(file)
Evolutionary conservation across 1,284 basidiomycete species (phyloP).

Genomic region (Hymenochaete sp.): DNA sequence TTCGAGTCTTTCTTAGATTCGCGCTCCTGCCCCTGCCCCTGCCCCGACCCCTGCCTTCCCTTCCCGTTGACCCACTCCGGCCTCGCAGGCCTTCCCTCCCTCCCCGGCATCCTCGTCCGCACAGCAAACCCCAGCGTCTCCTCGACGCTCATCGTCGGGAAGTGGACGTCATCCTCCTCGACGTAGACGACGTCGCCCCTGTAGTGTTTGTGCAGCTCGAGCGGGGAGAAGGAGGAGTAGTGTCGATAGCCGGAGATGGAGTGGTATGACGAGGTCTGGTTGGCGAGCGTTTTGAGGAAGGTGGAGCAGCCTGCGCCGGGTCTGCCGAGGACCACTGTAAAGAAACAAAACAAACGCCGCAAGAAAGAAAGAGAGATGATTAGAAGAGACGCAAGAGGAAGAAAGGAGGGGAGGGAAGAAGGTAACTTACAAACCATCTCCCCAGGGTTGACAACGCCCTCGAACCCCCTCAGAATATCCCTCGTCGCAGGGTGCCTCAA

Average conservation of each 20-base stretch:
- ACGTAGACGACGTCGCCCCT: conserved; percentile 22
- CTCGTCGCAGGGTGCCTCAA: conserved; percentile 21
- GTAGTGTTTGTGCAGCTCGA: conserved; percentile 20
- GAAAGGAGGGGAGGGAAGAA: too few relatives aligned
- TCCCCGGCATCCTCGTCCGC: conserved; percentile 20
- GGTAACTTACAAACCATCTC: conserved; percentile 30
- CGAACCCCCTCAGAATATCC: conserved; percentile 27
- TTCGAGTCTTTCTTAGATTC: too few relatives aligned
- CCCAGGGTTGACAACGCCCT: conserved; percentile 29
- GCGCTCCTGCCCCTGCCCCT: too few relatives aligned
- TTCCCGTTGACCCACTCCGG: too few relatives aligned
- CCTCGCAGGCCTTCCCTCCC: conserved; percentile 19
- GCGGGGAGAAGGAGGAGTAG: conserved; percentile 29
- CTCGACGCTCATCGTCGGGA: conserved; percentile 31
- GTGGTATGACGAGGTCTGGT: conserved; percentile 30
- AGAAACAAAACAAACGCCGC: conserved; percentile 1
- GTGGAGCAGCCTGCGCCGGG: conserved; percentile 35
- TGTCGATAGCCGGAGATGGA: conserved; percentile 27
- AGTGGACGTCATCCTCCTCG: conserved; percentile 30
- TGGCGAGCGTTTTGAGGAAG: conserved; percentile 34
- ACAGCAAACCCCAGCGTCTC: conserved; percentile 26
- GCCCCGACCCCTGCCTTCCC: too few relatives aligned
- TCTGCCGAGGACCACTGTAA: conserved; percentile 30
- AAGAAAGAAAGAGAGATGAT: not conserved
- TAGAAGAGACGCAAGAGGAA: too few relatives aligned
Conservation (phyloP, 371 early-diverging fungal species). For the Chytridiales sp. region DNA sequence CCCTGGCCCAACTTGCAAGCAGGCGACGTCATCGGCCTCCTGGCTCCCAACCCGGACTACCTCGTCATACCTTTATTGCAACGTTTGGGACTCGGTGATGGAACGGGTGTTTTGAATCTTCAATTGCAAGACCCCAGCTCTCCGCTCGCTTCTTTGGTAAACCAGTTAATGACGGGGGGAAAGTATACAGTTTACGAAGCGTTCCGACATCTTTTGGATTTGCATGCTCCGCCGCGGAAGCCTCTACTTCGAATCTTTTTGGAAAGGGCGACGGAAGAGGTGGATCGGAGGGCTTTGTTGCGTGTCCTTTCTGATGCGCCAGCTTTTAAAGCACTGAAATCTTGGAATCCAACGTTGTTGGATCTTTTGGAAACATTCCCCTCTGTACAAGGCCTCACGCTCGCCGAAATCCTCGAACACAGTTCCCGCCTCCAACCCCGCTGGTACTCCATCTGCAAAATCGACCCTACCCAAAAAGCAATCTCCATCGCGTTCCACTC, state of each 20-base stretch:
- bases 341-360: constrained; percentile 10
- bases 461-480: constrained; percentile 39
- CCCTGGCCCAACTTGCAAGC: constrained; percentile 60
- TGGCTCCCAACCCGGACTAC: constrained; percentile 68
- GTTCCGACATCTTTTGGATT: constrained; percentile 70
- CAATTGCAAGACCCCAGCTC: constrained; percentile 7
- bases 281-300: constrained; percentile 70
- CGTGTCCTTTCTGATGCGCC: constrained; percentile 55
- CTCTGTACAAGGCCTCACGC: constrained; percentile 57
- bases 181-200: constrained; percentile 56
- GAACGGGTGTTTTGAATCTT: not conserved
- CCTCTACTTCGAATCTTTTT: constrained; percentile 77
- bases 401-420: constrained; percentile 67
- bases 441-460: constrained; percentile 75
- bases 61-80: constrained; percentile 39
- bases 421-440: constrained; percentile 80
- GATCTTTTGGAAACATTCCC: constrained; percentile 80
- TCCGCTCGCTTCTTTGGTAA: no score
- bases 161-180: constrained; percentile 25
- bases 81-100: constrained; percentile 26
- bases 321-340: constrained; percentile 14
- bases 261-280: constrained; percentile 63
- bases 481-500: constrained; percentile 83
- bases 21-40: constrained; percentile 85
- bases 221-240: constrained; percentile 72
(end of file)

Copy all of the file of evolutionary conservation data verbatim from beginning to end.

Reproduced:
Evolutionary conservation across 1,284 basidiomycete species (phyloP).

Genomic region (Hymenochaete sp.): DNA sequence TTCGAGTCTTTCTTAGATTCGCGCTCCTGCCCCTGCCCCTGCCCCGACCCCTGCCTTCCCTTCCCGTTGACCCACTCCGGCCTCGCAGGCCTTCCCTCCCTCCCCGGCATCCTCGTCCGCACAGCAAACCCCAGCGTCTCCTCGACGCTCATCGTCGGGAAGTGGACGTCATCCTCCTCGACGTAGACGACGTCGCCCCTGTAGTGTTTGTGCAGCTCGAGCGGGGAGAAGGAGGAGTAGTGTCGATAGCCGGAGATGGAGTGGTATGACGAGGTCTGGTTGGCGAGCGTTTTGAGGAAGGTGGAGCAGCCTGCGCCGGGTCTGCCGAGGACCACTGTAAAGAAACAAAACAAACGCCGCAAGAAAGAAAGAGAGATGATTAGAAGAGACGCAAGAGGAAGAAAGGAGGGGAGGGAAGAAGGTAACTTACAAACCATCTCCCCAGGGTTGACAACGCCCTCGAACCCCCTCAGAATATCCCTCGTCGCAGGGTGCCTCAA

Average conservation of each 20-base stretch:
- ACGTAGACGACGTCGCCCCT: conserved; percentile 22
- CTCGTCGCAGGGTGCCTCAA: conserved; percentile 21
- GTAGTGTTTGTGCAGCTCGA: conserved; percentile 20
- GAAAGGAGGGGAGGGAAGAA: too few relatives aligned
- TCCCCGGCATCCTCGTCCGC: conserved; percentile 20
- GGTAACTTACAAACCATCTC: conserved; percentile 30
- CGAACCCCCTCAGAATATCC: conserved; percentile 27
- TTCGAGTCTTTCTTAGATTC: too few relatives aligned
- CCCAGGGTTGACAACGCCCT: conserved; percentile 29
- GCGCTCCTGCCCCTGCCCCT: too few relatives aligned
- TTCCCGTTGACCCACTCCGG: too few relatives aligned
- CCTCGCAGGCCTTCCCTCCC: conserved; percentile 19
- GCGGGGAGAAGGAGGAGTAG: conserved; percentile 29
- CTCGACGCTCATCGTCGGGA: conserved; percentile 31
- GTGGTATGACGAGGTCTGGT: conserved; percentile 30
- AGAAACAAAACAAACGCCGC: conserved; percentile 1
- GTGGAGCAGCCTGCGCCGGG: conserved; percentile 35
- TGTCGATAGCCGGAGATGGA: conserved; percentile 27
- AGTGGACGTCATCCTCCTCG: conserved; percentile 30
- TGGCGAGCGTTTTGAGGAAG: conserved; percentile 34
- ACAGCAAACCCCAGCGTCTC: conserved; percentile 26
- GCCCCGACCCCTGCCTTCCC: too few relatives aligned
- TCTGCCGAGGACCACTGTAA: conserved; percentile 30
- AAGAAAGAAAGAGAGATGAT: not conserved
- TAGAAGAGACGCAAGAGGAA: too few relatives aligned
Conservation (phyloP, 371 early-diverging fungal species). For the Chytridiales sp. region DNA sequence CCCTGGCCCAACTTGCAAGCAGGCGACGTCATCGGCCTCCTGGCTCCCAACCCGGACTACCTCGTCATACCTTTATTGCAACGTTTGGGACTCGGTGATGGAACGGGTGTTTTGAATCTTCAATTGCAAGACCCCAGCTCTCCGCTCGCTTCTTTGGTAAACCAGTTAATGACGGGGGGAAAGTATACAGTTTACGAAGCGTTCCGACATCTTTTGGATTTGCATGCTCCGCCGCGGAAGCCTCTACTTCGAATCTTTTTGGAAAGGGCGACGGAAGAGGTGGATCGGAGGGCTTTGTTGCGTGTCCTTTCTGATGCGCCAGCTTTTAAAGCACTGAAATCTTGGAATCCAACGTTGTTGGATCTTTTGGAAACATTCCCCTCTGTACAAGGCCTCACGCTCGCCGAAATCCTCGAACACAGTTCCCGCCTCCAACCCCGCTGGTACTCCATCTGCAAAATCGACCCTACCCAAAAAGCAATCTCCATCGCGTTCCACTC, state of each 20-base stretch:
- bases 341-360: constrained; percentile 10
- bases 461-480: constrained; percentile 39
- CCCTGGCCCAACTTGCAAGC: constrained; percentile 60
- TGGCTCCCAACCCGGACTAC: constrained; percentile 68
- GTTCCGACATCTTTTGGATT: constrained; percentile 70
- CAATTGCAAGACCCCAGCTC: constrained; percentile 7
- bases 281-300: constrained; percentile 70
- CGTGTCCTTTCTGATGCGCC: constrained; percentile 55
- CTCTGTACAAGGCCTCACGC: constrained; percentile 57
- bases 181-200: constrained; percentile 56
- GAACGGGTGTTTTGAATCTT: not conserved
- CCTCTACTTCGAATCTTTTT: constrained; percentile 77
- bases 401-420: constrained; percentile 67
- bases 441-460: constrained; percentile 75
- bases 61-80: constrained; percentile 39
- bases 421-440: constrained; percentile 80
- GATCTTTTGGAAACATTCCC: constrained; percentile 80
- TCCGCTCGCTTCTTTGGTAA: no score
- bases 161-180: constrained; percentile 25
- bases 81-100: constrained; percentile 26
- bases 321-340: constrained; percentile 14
- bases 261-280: constrained; percentile 63
- bases 481-500: constrained; percentile 83
- bases 21-40: constrained; percentile 85
- bases 221-240: constrained; percentile 72